Skip to main content
It looks like you're using Internet Explorer 11 or older. This website works best with modern browsers such as the latest versions of Chrome, Firefox, Safari, and Edge. If you continue with this browser, you may see unexpected results.

APA Guide: Books and E-books

A guide to writing papers and citing sources in American Psychological Association style.

Formatting

For a References page, your citations need to be double spaced and have a hanging indent. A hanging indent just means that every line after the first in your citation is indented 0.5". 

In Microsoft Word (PC or Mac), highlight your citation and right click on it. Select "Paragraph" in the menu that appears, then under "Indentation" click on the Special drop down and select "Hanging". Make sure the "By" field is set to 0.5".

Basic Format

Author, A. A. (Year of publication). Title of work: Capital letter also for subtitle. Location: Publisher.

eBooks

An e-book is cited in much the same way as a physical title. If citing an electronic version of a print book, include the publication date of the original source. Include the electronic source- "Retrieved from" if the book is available online without needing to be purchased, and "Available from" if purchase is required. Also use this citation format for audio books.

De Huff, E. W. (n.d.). Taytay's tales: Traditional Pueblo Indian tales. Retrieved from https://digital.library.upenn.edu/women/dehuff/taytay/taytay.html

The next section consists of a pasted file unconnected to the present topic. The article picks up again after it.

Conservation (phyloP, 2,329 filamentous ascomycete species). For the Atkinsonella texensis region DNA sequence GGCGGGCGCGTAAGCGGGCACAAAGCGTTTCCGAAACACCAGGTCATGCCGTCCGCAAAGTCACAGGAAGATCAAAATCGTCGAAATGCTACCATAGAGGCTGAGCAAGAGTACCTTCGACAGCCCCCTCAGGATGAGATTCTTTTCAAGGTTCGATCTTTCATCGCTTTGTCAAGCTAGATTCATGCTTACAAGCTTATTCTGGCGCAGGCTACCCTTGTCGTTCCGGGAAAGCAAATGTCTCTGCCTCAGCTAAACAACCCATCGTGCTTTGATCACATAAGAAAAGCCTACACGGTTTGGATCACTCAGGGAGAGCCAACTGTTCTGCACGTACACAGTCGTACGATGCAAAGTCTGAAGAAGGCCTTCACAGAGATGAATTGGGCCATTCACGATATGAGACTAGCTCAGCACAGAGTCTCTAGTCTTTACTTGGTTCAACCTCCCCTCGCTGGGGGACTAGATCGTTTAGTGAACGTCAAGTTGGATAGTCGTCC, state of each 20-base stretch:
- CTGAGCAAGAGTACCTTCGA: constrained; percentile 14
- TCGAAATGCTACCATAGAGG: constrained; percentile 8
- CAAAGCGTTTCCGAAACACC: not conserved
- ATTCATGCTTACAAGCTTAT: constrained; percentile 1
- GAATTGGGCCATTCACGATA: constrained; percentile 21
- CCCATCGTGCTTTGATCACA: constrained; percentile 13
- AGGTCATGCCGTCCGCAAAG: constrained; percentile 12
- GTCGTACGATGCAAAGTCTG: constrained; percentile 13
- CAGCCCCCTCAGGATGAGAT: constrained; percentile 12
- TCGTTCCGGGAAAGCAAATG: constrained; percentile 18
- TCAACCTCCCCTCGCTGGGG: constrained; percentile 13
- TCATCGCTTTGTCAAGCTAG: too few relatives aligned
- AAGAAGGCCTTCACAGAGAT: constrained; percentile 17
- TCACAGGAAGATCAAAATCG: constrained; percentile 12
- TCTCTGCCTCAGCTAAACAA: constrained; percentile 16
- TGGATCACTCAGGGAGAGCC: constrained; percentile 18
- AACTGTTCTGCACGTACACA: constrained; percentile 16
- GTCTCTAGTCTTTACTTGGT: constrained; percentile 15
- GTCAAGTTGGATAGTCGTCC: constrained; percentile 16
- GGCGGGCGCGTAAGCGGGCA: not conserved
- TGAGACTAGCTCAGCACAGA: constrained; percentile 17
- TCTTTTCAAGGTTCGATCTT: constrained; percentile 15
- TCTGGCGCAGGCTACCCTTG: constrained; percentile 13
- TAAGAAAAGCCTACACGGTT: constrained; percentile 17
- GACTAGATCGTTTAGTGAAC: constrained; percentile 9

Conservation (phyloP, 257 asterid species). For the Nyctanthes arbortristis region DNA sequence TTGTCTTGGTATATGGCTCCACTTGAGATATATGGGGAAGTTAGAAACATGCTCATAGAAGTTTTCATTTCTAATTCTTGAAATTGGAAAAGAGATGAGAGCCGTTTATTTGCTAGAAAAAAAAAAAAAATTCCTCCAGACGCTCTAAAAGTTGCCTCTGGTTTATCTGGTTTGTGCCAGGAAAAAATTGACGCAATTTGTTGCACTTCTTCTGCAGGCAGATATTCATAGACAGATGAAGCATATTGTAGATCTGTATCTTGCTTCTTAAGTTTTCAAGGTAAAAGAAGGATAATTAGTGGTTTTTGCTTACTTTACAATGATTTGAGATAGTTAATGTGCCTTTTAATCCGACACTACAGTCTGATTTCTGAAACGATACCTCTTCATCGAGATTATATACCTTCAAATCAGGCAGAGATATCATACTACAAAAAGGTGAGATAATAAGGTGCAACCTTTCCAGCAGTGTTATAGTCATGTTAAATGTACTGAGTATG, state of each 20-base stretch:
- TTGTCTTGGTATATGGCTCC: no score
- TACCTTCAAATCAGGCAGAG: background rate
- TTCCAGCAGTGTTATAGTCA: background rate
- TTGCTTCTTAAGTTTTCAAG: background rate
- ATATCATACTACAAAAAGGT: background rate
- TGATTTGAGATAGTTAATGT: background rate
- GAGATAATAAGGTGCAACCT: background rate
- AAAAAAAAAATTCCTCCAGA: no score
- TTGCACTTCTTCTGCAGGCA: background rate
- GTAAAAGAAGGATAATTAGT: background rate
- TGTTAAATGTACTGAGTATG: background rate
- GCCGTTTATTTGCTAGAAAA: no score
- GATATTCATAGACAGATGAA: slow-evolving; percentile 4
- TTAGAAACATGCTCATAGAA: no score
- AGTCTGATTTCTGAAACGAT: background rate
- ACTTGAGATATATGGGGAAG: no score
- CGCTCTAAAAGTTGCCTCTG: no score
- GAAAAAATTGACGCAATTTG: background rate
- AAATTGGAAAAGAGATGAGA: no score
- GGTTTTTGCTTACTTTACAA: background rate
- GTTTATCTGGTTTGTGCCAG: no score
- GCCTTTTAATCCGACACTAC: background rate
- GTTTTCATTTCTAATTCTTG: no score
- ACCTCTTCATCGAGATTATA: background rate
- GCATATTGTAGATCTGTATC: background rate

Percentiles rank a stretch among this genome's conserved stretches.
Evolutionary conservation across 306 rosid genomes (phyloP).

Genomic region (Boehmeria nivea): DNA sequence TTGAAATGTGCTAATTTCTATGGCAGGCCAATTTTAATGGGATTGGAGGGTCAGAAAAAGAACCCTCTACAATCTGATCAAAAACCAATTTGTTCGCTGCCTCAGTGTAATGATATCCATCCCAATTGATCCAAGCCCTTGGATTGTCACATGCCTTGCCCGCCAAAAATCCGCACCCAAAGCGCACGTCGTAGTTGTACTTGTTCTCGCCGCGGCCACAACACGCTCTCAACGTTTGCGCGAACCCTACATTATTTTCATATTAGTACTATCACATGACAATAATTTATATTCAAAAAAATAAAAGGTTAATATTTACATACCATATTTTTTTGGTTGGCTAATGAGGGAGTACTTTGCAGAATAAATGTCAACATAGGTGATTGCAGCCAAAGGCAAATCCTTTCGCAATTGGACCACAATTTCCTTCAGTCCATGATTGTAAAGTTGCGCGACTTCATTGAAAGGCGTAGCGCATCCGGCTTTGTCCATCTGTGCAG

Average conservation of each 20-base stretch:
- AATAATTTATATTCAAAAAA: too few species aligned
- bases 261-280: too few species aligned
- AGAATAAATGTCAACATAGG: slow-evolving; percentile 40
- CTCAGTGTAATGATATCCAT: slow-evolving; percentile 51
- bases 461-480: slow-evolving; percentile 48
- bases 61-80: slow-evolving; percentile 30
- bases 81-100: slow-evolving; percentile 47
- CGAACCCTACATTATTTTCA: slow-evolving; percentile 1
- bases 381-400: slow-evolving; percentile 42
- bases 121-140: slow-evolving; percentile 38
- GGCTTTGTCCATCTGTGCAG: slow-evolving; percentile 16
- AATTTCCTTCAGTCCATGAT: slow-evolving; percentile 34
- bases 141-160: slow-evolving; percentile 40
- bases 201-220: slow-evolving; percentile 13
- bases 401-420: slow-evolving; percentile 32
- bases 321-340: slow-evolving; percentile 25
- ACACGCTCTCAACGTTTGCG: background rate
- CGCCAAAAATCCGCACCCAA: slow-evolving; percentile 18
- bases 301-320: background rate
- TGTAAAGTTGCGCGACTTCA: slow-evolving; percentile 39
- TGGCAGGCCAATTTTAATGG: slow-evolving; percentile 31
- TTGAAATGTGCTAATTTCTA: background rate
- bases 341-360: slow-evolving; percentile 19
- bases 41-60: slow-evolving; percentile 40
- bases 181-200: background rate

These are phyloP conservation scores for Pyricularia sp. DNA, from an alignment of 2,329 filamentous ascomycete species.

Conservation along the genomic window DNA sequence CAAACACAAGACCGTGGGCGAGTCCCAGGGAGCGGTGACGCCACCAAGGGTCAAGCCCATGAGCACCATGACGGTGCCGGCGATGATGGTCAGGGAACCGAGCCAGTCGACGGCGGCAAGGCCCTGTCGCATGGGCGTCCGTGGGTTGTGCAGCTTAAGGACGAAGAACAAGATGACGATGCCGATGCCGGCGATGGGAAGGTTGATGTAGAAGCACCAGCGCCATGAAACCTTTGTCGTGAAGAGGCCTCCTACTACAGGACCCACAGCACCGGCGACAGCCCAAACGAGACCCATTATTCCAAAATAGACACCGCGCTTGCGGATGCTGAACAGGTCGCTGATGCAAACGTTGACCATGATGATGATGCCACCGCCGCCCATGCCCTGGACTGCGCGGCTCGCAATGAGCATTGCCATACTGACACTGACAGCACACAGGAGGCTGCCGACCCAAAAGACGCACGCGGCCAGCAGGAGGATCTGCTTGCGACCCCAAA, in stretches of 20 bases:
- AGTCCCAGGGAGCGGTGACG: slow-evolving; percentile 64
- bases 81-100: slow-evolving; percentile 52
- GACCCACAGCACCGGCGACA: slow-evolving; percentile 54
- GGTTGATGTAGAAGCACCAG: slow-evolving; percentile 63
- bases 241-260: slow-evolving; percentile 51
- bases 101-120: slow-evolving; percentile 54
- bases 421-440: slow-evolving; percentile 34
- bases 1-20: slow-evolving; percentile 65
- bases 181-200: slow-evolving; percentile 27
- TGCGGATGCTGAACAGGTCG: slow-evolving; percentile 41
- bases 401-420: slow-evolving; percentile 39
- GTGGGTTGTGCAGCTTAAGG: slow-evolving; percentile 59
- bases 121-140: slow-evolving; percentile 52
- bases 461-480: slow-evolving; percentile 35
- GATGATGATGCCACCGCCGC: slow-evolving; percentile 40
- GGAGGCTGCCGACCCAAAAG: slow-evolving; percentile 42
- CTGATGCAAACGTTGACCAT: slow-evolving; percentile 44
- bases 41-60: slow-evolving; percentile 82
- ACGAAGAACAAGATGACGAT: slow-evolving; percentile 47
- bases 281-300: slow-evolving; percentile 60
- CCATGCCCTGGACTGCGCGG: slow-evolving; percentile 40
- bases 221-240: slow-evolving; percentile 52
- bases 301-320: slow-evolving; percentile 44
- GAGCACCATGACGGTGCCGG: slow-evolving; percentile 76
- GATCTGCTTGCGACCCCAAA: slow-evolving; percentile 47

Davis, J. (n.d.). Familiar birdsongs of the Northwest. Available from https://www.powells.com/cgi-bin/biblio?inkey=1-9780931686108-0 

When citing an e-book formatted for Kindle (or another specific e-reader format), include author, date of publication, title, e-book version, and either a Digital Object Identifier (DOI) or the place of download (Retrieved from...).

Stoker, B. (1897). Dracula [Kindle DX version]. Retrieved from Amazon.com

Edited Books

If no author is available for the entire work, name the editor(s) in place of the author(s) and follow them with (Ed.) or (Eds.):

Duncan, G. J., & Brooks-Gunn, J. (Eds.). (1997). Consequences of growing up poor. New York, NY: Russell Sage Foundation.

If the book has an author or authors, list the editor(s) after the title:

Plath, S. (2000). The unabridged journals. K. V. Kukil (Ed.). New York, NY: Anchor.

If citing an article or chapter from a book, name the author(s) of the individual piece before the title of the piece, then the editor(s) before the name of the work. When listing page numbers from a book, use "pp." before the page range:

Author, A. A. (Year of publication). Title of chapter. In A. A. Editor (Ed.), Title of book (pages of chapter). Location: Publisher.

O'Neil, J. M., & Egan, J. (1992). Men's and women's gender role journeys: A metaphor for healing, transition, and transformation. In B. R. Wainrib

(Ed.), Gender issues across the life cycle (pp. 107-123). New York, NY: Springer.

Other Books

Translated works: List translator(s) at the end of the title, indicate when the work was originally published as well.

Laplace, P. S. (1951). A philosophical essay on probabilities (F. W. Truscott & F. L. Emory, Trans.). New York, NY: Dover. (Original work published

1814)

Later editions: List the edition at the end of the title.

Helfer, M. E., Kempe, R. S., &Krugman, R. D. (1997). The battered child (5th ed.). Chicago, IL: University of Chicago Press.

Multivolume work: List the volume or volumes cited after the title.

Wiener, P. (Ed.). (1973). Dictionary of the history of ideas (Vols. 1-4). New York, NY: Scribner's.

All examples on this page taken from Purdue Online Writing Lab (https://owl.purdue.edu)